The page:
Tuesday, June 26, 2012
People: Le Filibustier
Grogniet (whose name is pronounce groan-ee-YAY and not like a Russian saying no to grog) was almost certainly born in France. Where, exactly, is impossible to say but it is reasonable to imagine that he came from one of the many sea ports along the Channel or the Bay of Biscay. He, like so many others, probably learned his trade on merchant ships. When this no longer suited, he shipped out to Saint Domingue and the buccaneer havens of Tortuga and Petit Goave.
He first appears on the books, so to say, in 1683 when he is captaining his own ship and sailing in company with a Captain L'Escayer. These two teamed up with Davis and Swan in an attempt to take the Armada del Mar del Sur, a Spanish treasure fleet, off the Central American coast. This endeavor came to naught and, as Marley notes in Pirates of the Americas, the buccaneers scattered and took a few months to lick their wounds.
Meeting up with Davis and Swan once again, Grogniet joined them in an attempt to blockade the port of Panama for ransom. This scheme failed as well and, though Davis and Swan headed out for Nicaragua and a raid of the town of Leon. Instead, Grogniet kept his Sainte~Rose off the coast of Nicaragua and took his men ashore at Remedios to loot and pillage.
Finding a bit of success at Remedios, Grogniet and his crew lurked off the coast of Panama, hitting small hamlets for what ever they could carry away. Apparently emblodened by success, Grogniet returned to Remedios evidently for water and provisions. They were ambushed by three Spanish ships and the ensuing fight cost many of the buccaneers their lives.
According to Gosse in The Pirate's Who's Who, however, the city that was revisited by Grogniet was not Remedios but Quibo in the province of Quito. Here, again according to Gosse, Grogniet's Sainte~Rose was burned to the waterline by the Spanish. Half-starved and beat up, Grogniet and his now rather meager crew of slightly more that 100 men were reduced to three periaugers as they set out north for the cities of Granada and Guayaquil.
Both Marley and Gosse agree that Grogniet eventually entered the Great South Sea and, joining with English buccaneer Captain Townley, continued to raid towns along the coast of modern day Peru and Nicaragua. A successful raid on Granada seems once again to have encouraged the ever-optimistic Grogniet, despite the fact that half of his crew had abandoned him preferring to take their chanced with one of their own, Le Picard, as captain. Townley and Grogniet planned a raid on the wealthy city of Guayaquil.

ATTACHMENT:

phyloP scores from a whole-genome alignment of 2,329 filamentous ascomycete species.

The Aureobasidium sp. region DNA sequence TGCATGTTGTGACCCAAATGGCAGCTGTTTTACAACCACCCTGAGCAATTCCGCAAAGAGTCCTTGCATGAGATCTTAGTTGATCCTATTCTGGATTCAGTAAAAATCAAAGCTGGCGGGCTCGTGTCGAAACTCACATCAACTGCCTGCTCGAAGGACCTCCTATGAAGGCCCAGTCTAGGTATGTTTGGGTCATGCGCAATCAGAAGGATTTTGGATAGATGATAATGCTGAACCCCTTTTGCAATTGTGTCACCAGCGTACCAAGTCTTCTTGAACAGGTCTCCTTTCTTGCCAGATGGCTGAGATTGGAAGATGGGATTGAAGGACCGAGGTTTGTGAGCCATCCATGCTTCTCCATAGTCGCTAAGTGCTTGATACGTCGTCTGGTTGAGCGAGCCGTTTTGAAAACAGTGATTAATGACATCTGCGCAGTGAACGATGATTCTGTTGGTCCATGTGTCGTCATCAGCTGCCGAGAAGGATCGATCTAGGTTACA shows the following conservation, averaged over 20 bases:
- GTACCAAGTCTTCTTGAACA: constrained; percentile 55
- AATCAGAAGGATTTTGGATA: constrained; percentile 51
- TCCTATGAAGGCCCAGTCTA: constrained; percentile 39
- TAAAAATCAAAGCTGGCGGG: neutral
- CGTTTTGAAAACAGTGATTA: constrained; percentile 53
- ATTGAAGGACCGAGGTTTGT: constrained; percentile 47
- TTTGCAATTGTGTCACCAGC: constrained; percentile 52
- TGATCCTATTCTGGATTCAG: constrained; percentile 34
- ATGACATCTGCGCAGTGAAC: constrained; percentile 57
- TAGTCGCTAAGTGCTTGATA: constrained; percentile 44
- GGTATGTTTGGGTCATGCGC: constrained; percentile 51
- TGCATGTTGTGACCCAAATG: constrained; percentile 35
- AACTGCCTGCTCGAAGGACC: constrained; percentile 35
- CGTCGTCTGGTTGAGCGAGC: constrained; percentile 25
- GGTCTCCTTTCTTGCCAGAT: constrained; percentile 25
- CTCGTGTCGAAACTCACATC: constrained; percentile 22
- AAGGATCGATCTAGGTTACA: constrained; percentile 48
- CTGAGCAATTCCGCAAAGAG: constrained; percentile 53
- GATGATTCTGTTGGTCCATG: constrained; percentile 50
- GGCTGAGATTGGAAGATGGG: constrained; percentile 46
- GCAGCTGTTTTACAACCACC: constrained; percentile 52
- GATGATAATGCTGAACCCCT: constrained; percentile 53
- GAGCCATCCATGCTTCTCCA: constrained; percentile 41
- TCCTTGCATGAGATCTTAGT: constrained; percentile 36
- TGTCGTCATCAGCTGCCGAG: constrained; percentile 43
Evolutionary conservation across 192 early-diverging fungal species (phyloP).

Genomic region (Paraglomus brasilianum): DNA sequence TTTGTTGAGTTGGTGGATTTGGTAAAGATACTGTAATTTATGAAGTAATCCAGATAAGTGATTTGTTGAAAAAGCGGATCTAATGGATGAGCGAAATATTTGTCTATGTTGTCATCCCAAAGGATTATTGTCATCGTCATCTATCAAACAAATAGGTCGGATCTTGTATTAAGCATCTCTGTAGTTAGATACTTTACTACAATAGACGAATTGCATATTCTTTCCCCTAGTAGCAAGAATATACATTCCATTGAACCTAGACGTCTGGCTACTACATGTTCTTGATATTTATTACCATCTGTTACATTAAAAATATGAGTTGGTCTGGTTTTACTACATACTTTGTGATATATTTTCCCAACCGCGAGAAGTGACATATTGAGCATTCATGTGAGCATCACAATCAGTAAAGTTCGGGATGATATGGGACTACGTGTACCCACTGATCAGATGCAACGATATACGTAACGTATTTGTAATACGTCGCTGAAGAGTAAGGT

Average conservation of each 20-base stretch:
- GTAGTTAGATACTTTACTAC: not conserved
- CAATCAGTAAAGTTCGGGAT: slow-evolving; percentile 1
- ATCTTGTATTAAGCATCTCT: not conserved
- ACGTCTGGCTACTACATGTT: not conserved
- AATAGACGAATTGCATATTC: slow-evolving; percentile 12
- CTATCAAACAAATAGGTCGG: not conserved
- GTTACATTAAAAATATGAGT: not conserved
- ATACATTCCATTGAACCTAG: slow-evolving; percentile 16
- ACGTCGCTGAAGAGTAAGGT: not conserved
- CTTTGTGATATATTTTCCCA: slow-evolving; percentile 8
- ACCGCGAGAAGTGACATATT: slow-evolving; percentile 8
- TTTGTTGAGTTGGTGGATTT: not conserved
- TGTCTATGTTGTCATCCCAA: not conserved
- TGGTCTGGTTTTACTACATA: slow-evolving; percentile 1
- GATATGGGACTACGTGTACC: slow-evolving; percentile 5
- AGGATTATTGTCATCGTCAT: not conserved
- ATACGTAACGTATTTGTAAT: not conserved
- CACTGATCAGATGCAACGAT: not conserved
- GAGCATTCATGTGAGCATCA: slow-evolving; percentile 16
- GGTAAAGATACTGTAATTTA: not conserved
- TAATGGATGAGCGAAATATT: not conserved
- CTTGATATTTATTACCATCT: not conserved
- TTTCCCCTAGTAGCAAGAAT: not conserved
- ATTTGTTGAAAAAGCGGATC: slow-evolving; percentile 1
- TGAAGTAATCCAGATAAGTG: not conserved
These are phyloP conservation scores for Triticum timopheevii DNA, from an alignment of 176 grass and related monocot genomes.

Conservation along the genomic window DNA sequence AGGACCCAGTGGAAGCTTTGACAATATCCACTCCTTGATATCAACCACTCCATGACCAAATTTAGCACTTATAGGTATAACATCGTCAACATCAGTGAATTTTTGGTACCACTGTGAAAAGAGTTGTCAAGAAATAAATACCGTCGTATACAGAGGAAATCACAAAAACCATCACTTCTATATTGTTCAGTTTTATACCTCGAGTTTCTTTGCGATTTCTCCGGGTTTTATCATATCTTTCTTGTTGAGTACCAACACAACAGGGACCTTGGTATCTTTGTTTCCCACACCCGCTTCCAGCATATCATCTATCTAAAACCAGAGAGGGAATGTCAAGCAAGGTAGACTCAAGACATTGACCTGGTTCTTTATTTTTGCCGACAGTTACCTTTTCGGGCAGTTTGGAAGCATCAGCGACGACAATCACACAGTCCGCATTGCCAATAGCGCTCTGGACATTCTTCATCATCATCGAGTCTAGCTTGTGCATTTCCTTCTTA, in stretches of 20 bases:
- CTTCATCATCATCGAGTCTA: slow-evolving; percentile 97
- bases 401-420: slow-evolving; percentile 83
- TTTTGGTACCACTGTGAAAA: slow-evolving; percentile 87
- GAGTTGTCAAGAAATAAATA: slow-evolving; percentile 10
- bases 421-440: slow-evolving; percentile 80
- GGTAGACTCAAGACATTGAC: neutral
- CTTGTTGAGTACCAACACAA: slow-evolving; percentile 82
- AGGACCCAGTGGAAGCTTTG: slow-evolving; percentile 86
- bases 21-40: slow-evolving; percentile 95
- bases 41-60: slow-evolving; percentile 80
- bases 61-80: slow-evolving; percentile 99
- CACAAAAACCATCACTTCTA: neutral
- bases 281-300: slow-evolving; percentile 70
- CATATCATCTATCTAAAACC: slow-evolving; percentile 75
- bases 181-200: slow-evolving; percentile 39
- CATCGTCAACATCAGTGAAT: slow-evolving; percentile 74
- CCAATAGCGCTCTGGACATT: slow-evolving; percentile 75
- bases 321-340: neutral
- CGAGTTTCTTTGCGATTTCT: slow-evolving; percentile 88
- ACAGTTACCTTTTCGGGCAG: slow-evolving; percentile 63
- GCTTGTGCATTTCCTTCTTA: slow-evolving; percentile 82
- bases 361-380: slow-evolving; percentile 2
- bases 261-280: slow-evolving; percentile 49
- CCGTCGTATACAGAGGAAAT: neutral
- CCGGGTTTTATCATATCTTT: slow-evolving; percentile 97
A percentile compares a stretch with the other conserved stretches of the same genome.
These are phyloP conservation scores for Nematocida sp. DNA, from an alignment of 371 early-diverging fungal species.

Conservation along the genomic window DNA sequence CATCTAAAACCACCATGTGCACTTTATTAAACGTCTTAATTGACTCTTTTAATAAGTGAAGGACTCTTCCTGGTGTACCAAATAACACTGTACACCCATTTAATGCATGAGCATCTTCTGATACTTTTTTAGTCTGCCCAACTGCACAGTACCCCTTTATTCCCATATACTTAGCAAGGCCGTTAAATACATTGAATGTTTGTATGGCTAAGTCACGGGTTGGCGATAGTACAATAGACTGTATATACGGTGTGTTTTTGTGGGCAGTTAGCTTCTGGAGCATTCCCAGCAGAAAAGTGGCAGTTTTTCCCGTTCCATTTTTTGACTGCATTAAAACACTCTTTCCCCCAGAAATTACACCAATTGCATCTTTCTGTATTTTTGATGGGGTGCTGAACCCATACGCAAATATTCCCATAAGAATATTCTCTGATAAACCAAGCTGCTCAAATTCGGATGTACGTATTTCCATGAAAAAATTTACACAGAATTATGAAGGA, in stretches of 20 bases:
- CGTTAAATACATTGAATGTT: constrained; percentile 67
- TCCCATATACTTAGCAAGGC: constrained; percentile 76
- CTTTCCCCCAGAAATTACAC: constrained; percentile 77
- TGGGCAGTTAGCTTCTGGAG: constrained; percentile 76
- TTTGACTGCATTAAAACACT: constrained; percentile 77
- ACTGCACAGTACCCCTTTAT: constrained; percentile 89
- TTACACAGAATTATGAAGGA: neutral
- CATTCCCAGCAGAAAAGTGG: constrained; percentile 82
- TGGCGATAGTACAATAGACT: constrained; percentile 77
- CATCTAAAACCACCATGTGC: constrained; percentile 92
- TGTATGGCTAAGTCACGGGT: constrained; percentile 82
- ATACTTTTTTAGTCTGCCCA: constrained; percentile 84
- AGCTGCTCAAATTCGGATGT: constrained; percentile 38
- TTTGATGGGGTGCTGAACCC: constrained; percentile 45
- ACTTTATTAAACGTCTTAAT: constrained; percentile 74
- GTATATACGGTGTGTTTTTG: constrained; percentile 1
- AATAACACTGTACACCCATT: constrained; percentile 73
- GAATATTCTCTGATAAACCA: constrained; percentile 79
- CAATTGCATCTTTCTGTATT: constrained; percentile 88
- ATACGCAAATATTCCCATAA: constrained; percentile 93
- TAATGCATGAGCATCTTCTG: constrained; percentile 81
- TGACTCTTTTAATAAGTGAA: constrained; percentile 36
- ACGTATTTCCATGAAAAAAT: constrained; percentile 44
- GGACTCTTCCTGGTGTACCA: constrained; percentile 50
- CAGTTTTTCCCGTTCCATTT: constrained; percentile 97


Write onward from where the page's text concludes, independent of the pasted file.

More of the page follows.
In April of 1687, the raiders came to the Guayas River. Finding the current unfavorable, they took refuge on Puna Island where they were spotted by Spanish lookouts. Managing to overcome these guards, the buccaneers entered Guayaquil and trapped 700 of the townspeople in the city's Cathedral. They plundered the homes but were, at some point, assaulted by another group of Spanish military. In the hand-to-hand fighting, Grogniet was severely wounded.
The buccaneers periaugers were stuffed with booty and prisoners - perhaps up to 200. Despite the favorable current of the Guayas, the heavy-laden boats had a slow go back to the ships. Meanwhile, Grogniet bled out onto the deck of his periauger. He was still alive when the buccaneers returned to their flotilla but he would die of his wounds on or about May 2nd. As Marley notes, "never enjoying the silver and jewels won during his one great strike."
Header: Dead Men Tell no Tales by Howard Pyle via Wikimedia